Gazprom LNG Technologies not to be limited to four LNG plants in Urals
MOSCOW. Nov 17 (Interfax) - The Gazprom LNG Technologies project will not be limited to the construction of just four liquefied natural gas (LNG) plants in the northern part of the Urals, as was officially announced, the chairman of Russian gas giant Gazprom , Viktor Zubkov said.
The joint venture LLC Gazprom LNG Technologies was formed in July by LLC Gazprom Gazomotornoye Toplivo and LLC GazKholodTekhnologiya. Gazprom said in the memorandum of its last bond issue that the venture is supposed to build four LNG plants by 2021 with combined capacity of 100,000 tonnes of LNG per year for gasification of railway services in Tyumen Region, Khanty Mansi Autonomous District and Yamalo-Nenets Autonomous District.
However, when asked by Interfax if this project will be limited to just the four plants in Tyumen Region, Zubkov said: "Not, not necessarily."
"We have especially created a company that is engaged in designing a network of small plants to produce LNG, and we will conduct this work. So far we're just determining the geography of these plants. But we believe that this could be not four, maybe eight or ten such plants throughout Russia. We will build a series of such small LNG plants, build LNG filling stations. This will be really great!" Zubkov said.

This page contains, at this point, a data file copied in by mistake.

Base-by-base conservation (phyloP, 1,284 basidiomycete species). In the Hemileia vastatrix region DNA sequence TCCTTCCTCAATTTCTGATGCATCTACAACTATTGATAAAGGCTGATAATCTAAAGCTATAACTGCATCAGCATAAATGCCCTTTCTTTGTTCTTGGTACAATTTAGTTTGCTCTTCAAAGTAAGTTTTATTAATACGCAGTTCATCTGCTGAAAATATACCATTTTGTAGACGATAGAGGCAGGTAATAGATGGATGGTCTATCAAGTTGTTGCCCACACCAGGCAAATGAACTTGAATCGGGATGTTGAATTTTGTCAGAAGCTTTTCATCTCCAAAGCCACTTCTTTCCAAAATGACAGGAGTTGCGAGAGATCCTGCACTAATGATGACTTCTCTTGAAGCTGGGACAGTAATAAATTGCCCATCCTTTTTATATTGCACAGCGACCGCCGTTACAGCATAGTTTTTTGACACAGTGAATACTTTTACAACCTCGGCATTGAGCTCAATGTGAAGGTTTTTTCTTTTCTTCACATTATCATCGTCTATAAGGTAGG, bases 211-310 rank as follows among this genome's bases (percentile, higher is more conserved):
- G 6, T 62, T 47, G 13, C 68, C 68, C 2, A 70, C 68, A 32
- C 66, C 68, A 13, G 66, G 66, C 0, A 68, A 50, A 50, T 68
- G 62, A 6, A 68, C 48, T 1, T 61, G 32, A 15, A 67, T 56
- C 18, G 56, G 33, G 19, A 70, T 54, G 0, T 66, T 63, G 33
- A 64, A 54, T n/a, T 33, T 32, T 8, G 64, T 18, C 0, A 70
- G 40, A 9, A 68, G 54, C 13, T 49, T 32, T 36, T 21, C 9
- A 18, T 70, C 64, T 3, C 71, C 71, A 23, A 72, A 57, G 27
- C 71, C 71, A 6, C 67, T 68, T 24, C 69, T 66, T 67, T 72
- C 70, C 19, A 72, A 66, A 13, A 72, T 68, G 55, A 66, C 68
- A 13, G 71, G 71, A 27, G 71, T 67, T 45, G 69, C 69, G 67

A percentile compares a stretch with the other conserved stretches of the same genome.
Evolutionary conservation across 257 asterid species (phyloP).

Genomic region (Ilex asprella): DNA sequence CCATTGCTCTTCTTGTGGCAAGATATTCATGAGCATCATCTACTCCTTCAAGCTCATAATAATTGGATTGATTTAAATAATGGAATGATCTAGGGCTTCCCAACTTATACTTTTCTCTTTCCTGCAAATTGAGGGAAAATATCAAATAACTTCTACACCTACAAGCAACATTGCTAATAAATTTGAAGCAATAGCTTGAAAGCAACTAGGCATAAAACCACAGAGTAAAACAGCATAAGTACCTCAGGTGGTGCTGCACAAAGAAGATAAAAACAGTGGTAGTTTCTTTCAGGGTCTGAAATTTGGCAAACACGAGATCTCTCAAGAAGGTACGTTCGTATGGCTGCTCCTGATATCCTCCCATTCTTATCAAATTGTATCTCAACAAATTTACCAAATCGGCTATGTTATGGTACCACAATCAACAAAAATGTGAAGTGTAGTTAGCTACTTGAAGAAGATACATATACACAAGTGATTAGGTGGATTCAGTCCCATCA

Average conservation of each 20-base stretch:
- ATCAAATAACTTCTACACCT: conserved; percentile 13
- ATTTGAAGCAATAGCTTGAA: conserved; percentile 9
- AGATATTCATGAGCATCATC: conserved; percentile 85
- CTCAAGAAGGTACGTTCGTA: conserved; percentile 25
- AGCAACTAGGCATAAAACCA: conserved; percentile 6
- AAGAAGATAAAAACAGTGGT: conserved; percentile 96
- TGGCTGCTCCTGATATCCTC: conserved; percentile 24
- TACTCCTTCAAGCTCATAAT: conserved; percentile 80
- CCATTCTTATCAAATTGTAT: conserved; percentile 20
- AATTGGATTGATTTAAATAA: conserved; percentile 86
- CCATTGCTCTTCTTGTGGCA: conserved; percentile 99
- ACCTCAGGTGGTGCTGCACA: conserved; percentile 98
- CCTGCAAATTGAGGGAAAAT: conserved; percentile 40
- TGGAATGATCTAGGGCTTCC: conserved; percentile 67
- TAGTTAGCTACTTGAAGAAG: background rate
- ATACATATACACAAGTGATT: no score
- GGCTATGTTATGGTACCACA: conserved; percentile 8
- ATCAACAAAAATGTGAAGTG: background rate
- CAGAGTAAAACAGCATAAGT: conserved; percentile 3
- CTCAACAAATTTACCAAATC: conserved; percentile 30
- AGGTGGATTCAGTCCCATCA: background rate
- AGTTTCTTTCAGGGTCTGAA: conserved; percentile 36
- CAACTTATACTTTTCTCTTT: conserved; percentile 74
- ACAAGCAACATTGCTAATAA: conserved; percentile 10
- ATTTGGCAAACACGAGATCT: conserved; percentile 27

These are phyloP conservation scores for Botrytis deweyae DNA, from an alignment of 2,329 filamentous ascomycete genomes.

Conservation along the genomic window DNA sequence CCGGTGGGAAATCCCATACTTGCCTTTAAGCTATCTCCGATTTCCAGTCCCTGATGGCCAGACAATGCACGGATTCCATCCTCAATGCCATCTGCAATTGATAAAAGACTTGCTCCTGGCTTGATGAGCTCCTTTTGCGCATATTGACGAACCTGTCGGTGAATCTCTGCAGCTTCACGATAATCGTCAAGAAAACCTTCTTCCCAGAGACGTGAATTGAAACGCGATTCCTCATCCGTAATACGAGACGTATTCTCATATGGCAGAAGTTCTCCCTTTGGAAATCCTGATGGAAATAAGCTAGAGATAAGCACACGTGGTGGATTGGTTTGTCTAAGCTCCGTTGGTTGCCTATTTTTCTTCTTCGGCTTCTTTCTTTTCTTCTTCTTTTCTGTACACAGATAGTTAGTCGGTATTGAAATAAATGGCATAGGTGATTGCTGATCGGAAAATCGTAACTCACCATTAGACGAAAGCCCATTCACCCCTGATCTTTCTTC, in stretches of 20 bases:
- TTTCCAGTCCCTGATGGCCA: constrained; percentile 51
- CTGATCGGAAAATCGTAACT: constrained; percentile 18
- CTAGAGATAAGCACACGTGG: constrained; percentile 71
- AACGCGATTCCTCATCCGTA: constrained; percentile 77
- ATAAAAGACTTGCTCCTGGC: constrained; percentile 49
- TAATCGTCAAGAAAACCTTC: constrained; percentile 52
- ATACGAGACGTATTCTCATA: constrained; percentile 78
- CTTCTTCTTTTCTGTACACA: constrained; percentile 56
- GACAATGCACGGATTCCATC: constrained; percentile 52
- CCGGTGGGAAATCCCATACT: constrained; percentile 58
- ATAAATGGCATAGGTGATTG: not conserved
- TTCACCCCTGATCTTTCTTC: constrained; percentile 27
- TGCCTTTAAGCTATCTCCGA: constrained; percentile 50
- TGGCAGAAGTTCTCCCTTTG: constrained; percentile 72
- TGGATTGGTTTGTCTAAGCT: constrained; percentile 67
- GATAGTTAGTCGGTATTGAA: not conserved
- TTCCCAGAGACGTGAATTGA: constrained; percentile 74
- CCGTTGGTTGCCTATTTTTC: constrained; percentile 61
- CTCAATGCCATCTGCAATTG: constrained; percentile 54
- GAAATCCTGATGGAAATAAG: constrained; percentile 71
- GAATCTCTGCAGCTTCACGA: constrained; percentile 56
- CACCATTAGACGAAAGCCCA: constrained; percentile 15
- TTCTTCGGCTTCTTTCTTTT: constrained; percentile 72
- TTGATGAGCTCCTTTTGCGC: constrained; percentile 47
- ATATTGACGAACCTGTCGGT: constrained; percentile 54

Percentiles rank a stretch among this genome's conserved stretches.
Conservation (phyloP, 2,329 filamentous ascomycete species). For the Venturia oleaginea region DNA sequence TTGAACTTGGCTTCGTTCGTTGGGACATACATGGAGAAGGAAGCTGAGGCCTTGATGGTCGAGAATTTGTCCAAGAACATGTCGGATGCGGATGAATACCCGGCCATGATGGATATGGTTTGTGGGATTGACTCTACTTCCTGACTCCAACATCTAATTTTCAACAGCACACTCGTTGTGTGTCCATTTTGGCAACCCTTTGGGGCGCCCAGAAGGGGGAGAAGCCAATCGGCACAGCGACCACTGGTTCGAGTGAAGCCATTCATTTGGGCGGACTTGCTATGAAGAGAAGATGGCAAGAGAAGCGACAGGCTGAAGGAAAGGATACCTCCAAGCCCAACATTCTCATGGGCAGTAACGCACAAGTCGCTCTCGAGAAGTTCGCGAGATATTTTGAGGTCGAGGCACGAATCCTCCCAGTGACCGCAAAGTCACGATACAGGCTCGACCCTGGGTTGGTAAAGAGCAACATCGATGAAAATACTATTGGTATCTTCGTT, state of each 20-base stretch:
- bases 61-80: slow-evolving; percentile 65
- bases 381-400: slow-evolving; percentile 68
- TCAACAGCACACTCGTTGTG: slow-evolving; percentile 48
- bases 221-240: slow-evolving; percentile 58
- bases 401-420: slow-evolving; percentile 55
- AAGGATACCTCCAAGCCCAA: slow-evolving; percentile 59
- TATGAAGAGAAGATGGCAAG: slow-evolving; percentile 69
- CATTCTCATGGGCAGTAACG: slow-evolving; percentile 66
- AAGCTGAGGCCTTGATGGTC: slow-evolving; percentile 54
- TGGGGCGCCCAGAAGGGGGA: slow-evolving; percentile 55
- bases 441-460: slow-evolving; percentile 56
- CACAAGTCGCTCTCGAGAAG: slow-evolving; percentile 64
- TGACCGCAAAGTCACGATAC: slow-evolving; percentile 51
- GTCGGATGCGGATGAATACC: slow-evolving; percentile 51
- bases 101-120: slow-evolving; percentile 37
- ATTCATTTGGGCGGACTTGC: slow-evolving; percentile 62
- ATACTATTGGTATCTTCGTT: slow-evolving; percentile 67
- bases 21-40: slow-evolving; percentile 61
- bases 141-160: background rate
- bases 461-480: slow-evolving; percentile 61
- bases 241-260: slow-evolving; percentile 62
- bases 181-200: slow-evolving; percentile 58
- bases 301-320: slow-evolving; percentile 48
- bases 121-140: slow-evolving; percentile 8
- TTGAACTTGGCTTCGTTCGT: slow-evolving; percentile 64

He said LNG could be used in long-distance automobile transport, such as on the Moscow-St. Petersburg highway, Central Ring Road and the Silk Road China-Europe highway, on marine transport and railway transport, particularly shunting locomotives and lines that are not electrified.
"But this requires manufacturers of engines for locomotives to make engines that run on gas, that would operate reliably for many decades. I've spoken with railway officials. They acknowledge that diesel engines need to be replaced with LNG, but diesel engines operate for 30-40 years and they operate well. And if our companies make such LNG engines, then of course we will convert locomotives to LNG," Zubkov told reporters.
Gazprom now has 260 automated compressed nature gas filling stations. "We at Gazprom have built 43 such new filling stations in the past two years. Our goal is to bring the number of Gazprom filling stations to 500 in the next few years. Thus, gas consumption at CNG filling stations could increase from 450 million cubic meters to 2.2 billion cubic meters," Zubkov said.
"Unfortunately, they're working at only 26% of capacity. We're currently working without any kind of profit, at a loss. We want our filling stations to be busier. The new filling stations that we're building are efficient, modern," he said.
Natural gas vehicles can be used in a wide range of fields, including passenger transport services, utilities and cars, he said.
"We are now working hard on preparing our filling stations to serve the  World Cup football championships in cities that will host matches. An additional 800 buses are supposed to be delivered to these cities," Zubkov said. Gazprom needs to build another 13 CNG filling stations for this project. A total of 49 CNG stations will be used to provide natural gas fuel for the World Cup.